Bedbugs unwelcome camp guests

Omaha World Herald
Saturday, June 25, 2011

You expect bugs at summer camp. The usual suspects - mosquitoes, gnats and flies - always make an appearance amid the fun and adventure of camp.

But a summer camp in Gretna for children with diabetes was cut short this week after bedbugs made an unexpected and unwelcome appearance.

The small bloodsuckers have made big news in recent years and just never went away, pest experts say.

Exterminators in the Omaha area say they get two to three bedbug calls a day, and Douglas County health officials say there have been more overall bedbug cases this year.

About 100 campers at Camp Floyd Rogers were forced to leave early from the Eastern Nebraska 4-H Center because of a bedbug infestation in at least two cabins, said Jared Parker, director of the 4-H center in Gretna.

Bedbugs are flat, tiny insects that feed on the blood of sleeping people and animals, according to the Centers for Disease Control and Prevention. Their bites cause itchy reactions, but they are not known to spread diseases.

The bugs were spotted by campers on Tuesday, and by Thursday, the group was gone - two days earlier than planned, Parker said.

"When the camp was terminated early, many tears were shed," said Pamela Lawson, of Papillion, whose 14-year-old granddaughter, Chloe Lamprecht, attended the camp.

"She looks forward to reuniting with her friends all year ... It was disappointing," Lawson said.

Clothing and bedding were bagged up to prevent the spread of any bedbug hitchhikers. Families were told to wash and dry their clothing on high temperature.

The 4-H center then used heat, chemicals and a bedbug-sniffing dog to root out all the critters.

All 10 cabins will be purged before the next group of campers arrives on Monday, Parker said.

Parents of those campers are being alerted to the bedbug situation, he said.

Reid Steinkraus, Douglas County's supervisor of sanitation control, said the bedbug problem has remained steady since its resurgence around 2008.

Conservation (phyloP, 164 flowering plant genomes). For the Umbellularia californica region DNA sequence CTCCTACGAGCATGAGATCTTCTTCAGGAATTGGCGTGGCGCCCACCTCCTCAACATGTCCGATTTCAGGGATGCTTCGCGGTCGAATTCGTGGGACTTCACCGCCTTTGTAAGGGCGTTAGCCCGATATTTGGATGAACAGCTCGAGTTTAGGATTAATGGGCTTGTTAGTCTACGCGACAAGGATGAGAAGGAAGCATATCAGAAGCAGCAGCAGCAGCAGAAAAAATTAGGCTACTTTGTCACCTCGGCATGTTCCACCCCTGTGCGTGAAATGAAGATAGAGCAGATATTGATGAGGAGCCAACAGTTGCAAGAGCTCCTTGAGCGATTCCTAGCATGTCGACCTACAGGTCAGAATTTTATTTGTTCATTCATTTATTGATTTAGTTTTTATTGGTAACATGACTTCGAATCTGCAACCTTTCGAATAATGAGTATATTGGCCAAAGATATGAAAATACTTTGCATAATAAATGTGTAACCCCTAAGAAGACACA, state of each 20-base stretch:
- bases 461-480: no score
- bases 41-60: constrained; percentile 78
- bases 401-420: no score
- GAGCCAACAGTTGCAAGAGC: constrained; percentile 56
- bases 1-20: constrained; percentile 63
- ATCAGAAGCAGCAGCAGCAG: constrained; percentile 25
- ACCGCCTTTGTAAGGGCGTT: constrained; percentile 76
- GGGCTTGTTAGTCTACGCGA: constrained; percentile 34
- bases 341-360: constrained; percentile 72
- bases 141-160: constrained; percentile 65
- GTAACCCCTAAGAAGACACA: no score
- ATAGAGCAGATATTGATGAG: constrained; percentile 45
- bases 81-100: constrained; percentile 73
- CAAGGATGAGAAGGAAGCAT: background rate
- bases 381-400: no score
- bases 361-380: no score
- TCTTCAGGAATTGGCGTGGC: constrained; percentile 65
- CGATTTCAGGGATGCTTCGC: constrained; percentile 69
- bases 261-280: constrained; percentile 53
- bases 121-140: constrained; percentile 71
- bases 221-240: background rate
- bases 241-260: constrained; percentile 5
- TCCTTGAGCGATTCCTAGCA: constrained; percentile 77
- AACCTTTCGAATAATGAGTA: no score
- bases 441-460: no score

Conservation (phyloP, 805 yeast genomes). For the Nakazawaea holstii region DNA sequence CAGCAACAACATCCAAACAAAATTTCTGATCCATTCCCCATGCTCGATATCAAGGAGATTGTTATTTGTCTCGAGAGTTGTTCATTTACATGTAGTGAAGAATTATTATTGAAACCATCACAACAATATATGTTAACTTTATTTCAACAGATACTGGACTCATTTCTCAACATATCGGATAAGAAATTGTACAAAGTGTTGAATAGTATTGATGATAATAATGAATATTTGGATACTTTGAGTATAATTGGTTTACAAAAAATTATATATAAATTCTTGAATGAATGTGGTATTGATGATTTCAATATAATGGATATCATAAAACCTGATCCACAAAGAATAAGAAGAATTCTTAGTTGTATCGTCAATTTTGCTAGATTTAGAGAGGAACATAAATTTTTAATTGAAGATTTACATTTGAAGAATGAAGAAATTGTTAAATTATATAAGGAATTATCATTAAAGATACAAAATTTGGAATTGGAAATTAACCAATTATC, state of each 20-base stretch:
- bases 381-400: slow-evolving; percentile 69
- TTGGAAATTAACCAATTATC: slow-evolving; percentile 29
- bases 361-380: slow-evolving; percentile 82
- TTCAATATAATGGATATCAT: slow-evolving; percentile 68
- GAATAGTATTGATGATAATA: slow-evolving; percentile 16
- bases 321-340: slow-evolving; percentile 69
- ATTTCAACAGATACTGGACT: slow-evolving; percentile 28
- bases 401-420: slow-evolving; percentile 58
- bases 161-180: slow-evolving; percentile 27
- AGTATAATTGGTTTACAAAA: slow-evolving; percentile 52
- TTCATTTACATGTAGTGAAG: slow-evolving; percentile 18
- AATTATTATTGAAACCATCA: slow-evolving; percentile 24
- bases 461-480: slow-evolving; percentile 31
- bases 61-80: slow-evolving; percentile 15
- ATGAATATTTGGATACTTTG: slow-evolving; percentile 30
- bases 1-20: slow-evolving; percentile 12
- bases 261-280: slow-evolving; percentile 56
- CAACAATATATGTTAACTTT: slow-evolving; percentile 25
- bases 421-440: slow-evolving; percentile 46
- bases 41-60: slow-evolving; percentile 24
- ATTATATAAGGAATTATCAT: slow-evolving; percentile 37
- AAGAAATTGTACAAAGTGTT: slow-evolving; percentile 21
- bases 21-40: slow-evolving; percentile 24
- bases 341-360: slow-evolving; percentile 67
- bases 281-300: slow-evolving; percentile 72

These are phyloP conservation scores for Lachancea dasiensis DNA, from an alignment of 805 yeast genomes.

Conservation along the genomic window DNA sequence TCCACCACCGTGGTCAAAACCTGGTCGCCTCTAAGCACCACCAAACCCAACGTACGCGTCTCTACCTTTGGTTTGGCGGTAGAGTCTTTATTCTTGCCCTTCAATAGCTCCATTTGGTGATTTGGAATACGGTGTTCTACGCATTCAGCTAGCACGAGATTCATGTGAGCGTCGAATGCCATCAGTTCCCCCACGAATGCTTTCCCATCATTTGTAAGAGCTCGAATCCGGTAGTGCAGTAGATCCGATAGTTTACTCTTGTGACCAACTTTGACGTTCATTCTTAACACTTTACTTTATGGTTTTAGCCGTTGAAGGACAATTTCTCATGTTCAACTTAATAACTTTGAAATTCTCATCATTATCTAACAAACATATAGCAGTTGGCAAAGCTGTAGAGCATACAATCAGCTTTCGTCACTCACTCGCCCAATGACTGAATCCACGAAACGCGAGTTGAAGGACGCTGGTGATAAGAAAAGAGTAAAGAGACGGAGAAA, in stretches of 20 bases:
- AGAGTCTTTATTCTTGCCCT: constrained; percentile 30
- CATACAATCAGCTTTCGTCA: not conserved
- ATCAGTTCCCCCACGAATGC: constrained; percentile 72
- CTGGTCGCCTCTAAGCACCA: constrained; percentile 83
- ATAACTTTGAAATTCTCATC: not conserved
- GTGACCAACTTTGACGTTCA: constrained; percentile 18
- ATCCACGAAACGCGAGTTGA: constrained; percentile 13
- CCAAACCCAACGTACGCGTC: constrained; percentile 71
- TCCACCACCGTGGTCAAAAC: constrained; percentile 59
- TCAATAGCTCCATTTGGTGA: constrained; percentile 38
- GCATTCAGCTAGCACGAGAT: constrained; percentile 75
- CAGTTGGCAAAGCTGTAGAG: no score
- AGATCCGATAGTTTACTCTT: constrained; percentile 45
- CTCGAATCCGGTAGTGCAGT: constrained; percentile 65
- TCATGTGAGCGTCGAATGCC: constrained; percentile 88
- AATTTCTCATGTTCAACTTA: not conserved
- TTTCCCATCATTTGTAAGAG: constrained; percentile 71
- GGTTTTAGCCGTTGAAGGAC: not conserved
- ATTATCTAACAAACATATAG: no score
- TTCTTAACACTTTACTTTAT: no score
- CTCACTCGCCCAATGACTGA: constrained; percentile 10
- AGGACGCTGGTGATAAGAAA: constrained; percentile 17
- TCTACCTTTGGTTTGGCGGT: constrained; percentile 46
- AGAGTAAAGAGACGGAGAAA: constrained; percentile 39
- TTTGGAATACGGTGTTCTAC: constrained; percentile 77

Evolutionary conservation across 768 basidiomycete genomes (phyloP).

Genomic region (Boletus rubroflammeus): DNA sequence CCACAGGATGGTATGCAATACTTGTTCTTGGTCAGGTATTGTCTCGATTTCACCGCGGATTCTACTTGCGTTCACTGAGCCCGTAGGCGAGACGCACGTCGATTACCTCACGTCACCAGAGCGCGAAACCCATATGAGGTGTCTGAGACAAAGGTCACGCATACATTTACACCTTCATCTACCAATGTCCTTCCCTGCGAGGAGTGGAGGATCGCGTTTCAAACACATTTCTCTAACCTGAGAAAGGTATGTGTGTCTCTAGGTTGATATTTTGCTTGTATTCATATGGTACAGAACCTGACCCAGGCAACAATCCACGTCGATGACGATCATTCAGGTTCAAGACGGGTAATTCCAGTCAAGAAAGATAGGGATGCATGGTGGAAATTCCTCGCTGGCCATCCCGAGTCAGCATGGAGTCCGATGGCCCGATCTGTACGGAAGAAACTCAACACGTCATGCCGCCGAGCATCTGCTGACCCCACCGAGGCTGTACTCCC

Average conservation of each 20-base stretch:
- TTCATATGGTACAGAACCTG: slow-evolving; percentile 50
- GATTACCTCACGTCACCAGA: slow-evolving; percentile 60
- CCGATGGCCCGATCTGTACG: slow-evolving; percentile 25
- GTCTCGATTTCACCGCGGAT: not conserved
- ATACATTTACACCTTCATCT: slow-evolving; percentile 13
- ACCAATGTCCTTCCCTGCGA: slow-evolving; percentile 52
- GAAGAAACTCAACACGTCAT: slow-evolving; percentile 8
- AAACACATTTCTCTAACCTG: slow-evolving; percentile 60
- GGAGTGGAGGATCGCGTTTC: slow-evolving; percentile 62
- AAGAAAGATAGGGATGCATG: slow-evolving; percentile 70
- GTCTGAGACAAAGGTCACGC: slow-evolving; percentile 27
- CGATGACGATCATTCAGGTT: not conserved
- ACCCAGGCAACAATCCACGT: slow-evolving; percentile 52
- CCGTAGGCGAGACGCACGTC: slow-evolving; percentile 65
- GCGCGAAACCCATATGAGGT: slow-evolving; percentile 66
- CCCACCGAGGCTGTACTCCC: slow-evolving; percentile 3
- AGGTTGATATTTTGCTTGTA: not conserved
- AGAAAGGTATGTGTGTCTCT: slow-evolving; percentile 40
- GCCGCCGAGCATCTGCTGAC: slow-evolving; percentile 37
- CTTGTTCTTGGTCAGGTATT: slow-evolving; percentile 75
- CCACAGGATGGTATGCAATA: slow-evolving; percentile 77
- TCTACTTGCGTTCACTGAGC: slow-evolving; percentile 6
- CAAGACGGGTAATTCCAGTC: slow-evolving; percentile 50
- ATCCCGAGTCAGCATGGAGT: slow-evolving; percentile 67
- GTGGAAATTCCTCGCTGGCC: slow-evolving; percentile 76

Very few hotels have had infestations this summer, Steinkraus said, but there have been extensive bedbug problems in some Omaha Housing Authority towers.

Monty West, owner of Omaha Pest Control Inc., said he's responded to infestations at day camps, child care facilities, movie theaters and residences.

John Wanninger, owner of Pest Solutions 365, has seen bedbugs mostly in assisted-living facilities and apartment complexes.

Earlier this month, bedbugs turned up on the third floor of Nebraska Hall at the University of Nebraska-Lincoln.

And in May, the itty-bitty biting bugs were found on furniture in a Des Moines fire station. A public hospital in Des Moines also fell victim to the hardy insects in March.

"They'll hide anywhere. The seams of a mattress, the nightstand, headboard, on the baseboard trim, in outlets, children's toys and cribs," Wanninger said.

He said a big issue is that some people can't afford the cost of eradicating bedbugs, which can run from $400 to $2,000 depending on the treatment and size of the infected area.

Wanninger was recently called out to a home with four elderly residents that was overrun with bedbugs. Even after lowering the price to cost only, the residents couldn't afford it. He said he is working with the residents' family members to raise the amount needed.

"Some people are living paycheck to paycheck and don't have extra money. It happens two to three times a week," he said. "It's a bad situation."

West said he doesn't believe bedbugs will ever go away because they spread by stowing away with people who travel. They can also spread from room to room in apartments and hotels, according to the National Pest Management Association.

Health officials in Nebraska and Iowa say no community has been spared from having a bedbug infestation and that, contrary to common belief, everyone is at risk of getting bedbugs.